This will read the configuration (only the database uri) from the config file
10.1.3. Table size¶
Sometimes the entires to be written to the database may be longer than the column in the database. You can either enlarge the columns in the database or you can set
PI_AUDIT_SQL_TRUNCATE = True
pi.cfg. This will truncate each entry to the defined column length.
10.2. Logger Audit¶
The Logger Audit module can be used to write audit log information to the Python logging facility and thus write log messages to a plain file, a syslog daemon, an email address or any destination that is supported by the Python logging mechanism. The log message passed to the python logging facility is a JSON-encoded string of the fields of the audit entry.
You can find more information about this in Advanced Logging.
To activate the Logger Audit module you need to configure the following
settings in your
PI_AUDIT_MODULE = "privacyidea.lib.auditmodules.loggeraudit" PI_AUDIT_SERVERNAME = "your choice" PI_LOGCONFIG = "/etc/privacyidea/logging.cfg"
You can optionally set a custom logging name for the logger audit with:
PI_AUDIT_LOGGER_QUALNAME = "pi-audit"
It defaults to the module name
In contrast to the SQL Audit you need a
the Logger Audit will not work correctly.
logging.cfg you then need to define the audit logger:
[logger_audit] handlers=audit qualname=privacyidea.lib.auditmodules.loggeraudit level=INFO [handler_audit] class=logging.handlers.RotatingFileHandler backupCount=14 maxBytes=10000000 formatter=detail level=INFO args=('/var/log/privacyidea/audit.log',)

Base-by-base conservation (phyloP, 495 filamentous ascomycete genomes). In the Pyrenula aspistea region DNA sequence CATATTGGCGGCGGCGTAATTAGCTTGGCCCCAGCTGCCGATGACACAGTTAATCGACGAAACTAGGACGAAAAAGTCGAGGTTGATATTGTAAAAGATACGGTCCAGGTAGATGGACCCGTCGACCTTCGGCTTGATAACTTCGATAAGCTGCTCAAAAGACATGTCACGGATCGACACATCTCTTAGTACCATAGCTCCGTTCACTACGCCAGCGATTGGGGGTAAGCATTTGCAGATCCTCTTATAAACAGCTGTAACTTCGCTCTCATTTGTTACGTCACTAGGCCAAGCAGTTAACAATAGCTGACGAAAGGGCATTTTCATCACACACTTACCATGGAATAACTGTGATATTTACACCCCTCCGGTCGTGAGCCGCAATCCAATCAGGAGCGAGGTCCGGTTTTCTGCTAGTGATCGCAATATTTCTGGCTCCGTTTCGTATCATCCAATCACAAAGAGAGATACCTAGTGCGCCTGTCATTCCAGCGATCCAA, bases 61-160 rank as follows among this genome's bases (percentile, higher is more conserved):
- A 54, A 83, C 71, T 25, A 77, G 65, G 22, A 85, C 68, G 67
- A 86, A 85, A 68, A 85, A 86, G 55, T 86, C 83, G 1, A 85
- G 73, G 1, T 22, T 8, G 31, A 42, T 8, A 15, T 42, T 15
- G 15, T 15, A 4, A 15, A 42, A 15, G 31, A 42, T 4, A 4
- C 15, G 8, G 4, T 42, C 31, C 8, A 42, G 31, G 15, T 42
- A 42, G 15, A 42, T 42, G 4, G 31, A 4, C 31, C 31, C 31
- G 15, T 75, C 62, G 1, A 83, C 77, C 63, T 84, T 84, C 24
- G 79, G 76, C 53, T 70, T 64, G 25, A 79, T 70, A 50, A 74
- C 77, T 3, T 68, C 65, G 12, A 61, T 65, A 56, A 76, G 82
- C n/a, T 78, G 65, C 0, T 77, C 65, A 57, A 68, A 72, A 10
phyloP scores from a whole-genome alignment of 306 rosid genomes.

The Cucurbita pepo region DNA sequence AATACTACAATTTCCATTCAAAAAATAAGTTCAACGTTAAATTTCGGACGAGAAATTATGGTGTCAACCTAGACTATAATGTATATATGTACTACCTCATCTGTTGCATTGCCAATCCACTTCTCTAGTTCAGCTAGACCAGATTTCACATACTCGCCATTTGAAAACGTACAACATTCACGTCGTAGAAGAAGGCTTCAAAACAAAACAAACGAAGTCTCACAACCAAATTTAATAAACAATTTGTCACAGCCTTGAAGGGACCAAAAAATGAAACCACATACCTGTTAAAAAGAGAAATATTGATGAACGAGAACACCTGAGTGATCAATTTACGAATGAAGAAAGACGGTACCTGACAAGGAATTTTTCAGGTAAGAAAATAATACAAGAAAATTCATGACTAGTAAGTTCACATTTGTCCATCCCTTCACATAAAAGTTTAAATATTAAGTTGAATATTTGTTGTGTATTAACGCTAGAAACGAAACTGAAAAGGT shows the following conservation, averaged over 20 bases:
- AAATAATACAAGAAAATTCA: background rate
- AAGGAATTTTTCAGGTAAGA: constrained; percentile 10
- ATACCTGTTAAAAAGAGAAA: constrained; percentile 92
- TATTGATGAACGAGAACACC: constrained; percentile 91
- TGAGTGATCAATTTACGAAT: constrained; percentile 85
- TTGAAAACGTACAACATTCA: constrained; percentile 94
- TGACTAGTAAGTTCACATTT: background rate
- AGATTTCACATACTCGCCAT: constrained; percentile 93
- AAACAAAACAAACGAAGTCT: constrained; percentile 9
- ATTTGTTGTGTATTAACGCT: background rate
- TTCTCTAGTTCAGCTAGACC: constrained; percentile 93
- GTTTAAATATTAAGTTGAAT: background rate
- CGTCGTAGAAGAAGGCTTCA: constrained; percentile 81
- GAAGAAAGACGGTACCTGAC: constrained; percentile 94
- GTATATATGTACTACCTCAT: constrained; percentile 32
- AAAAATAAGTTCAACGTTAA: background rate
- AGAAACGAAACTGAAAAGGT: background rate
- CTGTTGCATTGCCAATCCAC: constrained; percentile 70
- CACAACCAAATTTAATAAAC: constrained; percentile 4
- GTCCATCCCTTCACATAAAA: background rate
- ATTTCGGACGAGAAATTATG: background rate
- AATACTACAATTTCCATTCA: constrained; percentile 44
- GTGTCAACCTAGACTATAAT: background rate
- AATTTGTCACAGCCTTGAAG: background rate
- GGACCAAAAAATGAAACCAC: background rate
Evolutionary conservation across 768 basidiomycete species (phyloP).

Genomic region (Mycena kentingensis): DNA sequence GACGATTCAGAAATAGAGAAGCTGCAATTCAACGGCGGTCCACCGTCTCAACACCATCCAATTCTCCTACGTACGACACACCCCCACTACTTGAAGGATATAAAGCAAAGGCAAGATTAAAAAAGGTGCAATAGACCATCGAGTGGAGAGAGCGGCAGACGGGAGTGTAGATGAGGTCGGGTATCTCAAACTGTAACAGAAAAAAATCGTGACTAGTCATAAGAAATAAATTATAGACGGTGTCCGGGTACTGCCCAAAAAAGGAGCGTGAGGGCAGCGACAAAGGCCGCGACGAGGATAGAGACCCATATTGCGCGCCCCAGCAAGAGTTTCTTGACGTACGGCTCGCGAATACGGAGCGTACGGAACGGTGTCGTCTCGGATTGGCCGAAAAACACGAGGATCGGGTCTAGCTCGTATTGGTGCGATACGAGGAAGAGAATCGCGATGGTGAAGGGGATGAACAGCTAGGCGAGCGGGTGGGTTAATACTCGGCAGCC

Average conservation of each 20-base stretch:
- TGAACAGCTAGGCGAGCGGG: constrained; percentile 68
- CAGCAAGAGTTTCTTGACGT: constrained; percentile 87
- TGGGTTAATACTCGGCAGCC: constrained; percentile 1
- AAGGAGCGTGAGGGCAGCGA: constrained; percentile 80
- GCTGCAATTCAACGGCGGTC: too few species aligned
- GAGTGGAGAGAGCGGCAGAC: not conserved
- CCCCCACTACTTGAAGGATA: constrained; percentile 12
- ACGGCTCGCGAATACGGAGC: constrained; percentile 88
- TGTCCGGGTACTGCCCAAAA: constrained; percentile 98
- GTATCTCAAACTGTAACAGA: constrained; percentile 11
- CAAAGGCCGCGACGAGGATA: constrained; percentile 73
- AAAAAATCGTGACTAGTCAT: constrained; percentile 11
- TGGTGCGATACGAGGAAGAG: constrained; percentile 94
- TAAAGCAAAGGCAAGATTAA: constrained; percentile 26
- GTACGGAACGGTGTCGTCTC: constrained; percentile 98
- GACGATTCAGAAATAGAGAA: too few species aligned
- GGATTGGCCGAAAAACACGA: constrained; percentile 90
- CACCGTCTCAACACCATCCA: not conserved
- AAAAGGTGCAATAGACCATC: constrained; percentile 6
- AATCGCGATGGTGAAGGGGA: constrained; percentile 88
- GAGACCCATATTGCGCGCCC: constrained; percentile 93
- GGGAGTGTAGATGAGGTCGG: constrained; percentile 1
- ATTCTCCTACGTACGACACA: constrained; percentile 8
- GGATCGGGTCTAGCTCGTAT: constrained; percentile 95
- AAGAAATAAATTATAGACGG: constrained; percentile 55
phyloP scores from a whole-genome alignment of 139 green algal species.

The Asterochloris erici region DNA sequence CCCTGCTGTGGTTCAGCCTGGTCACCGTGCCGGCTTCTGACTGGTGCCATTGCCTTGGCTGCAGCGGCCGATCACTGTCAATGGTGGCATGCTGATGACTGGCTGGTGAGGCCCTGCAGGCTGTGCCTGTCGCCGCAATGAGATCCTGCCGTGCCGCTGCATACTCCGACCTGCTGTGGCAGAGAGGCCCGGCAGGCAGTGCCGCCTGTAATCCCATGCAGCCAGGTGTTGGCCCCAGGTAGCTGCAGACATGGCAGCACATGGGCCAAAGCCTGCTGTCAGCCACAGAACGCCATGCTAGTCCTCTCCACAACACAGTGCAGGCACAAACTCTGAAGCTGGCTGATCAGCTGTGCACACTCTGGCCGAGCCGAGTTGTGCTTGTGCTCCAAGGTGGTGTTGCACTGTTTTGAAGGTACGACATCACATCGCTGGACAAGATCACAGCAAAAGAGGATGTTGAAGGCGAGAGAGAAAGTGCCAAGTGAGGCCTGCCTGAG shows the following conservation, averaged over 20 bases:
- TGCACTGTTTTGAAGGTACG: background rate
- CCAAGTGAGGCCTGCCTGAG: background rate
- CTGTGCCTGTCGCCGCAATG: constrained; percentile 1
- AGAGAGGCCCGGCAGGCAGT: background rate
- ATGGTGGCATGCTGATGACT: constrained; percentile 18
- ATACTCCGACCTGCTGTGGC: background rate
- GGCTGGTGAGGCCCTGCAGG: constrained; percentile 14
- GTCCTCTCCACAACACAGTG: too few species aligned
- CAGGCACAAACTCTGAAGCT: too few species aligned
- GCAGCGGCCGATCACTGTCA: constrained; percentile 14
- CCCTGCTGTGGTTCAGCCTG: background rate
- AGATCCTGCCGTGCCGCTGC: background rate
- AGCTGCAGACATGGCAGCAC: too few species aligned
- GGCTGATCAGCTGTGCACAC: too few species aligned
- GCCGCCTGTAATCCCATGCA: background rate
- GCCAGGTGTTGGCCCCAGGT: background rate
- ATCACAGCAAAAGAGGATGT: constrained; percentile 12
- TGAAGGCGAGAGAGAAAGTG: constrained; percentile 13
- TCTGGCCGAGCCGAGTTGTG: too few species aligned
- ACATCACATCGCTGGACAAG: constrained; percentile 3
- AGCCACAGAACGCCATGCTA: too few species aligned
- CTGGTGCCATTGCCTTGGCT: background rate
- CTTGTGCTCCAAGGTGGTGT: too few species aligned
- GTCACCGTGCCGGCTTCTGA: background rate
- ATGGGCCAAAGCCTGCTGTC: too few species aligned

Note, that the
level always needs to be INFO. In this example the
audit log will be written to the file
Finally you need to extend the following settings with the defined audit logger and audit handler:
[handlers] keys=file,audit [loggers] keys=root,privacyidea,audit
The Logger Audit only allows to write audit information. It can not be used to read data. So if you are only using the Audit Logger, you will not be able to view audit information in the privacyIDEA Web UI! To still be able to read audit information, take a look at the Container Audit.
10.3. Container Audit¶
The Container Audit module is a meta audit module, that can be used to write audit information to more than one audit module.
It is configured in the
pi.cfg like this:
PI_AUDIT_MODULE = 'privacyidea.lib.auditmodules.containeraudit' PI_AUDIT_CONTAINER_WRITE = ['privacyidea.lib.auditmodules.sqlaudit','privacyidea.lib.auditmodules.loggeraudit'] PI_AUDIT_CONTAINER_READ = 'privacyidea.lib.auditmodules.sqlaudit'
PI_AUDIT_CONTAINER_WRITE contains a list of audit modules,
to which the audit information should be written. The listed
audit modules need to be configured as mentioned in the corresponding audit
PI_AUDIT_CONTAINER_READ contains one single audit module, that
is capable of reading information. In this case the SQL Audit module can be
used. The Logger Audit module can not be used for reading!
Using the Container Audit module you can on the one hand send audit information to external services using the Logger Audit but also keep the audit information visible within privacyIDEA using the SQL Audit module.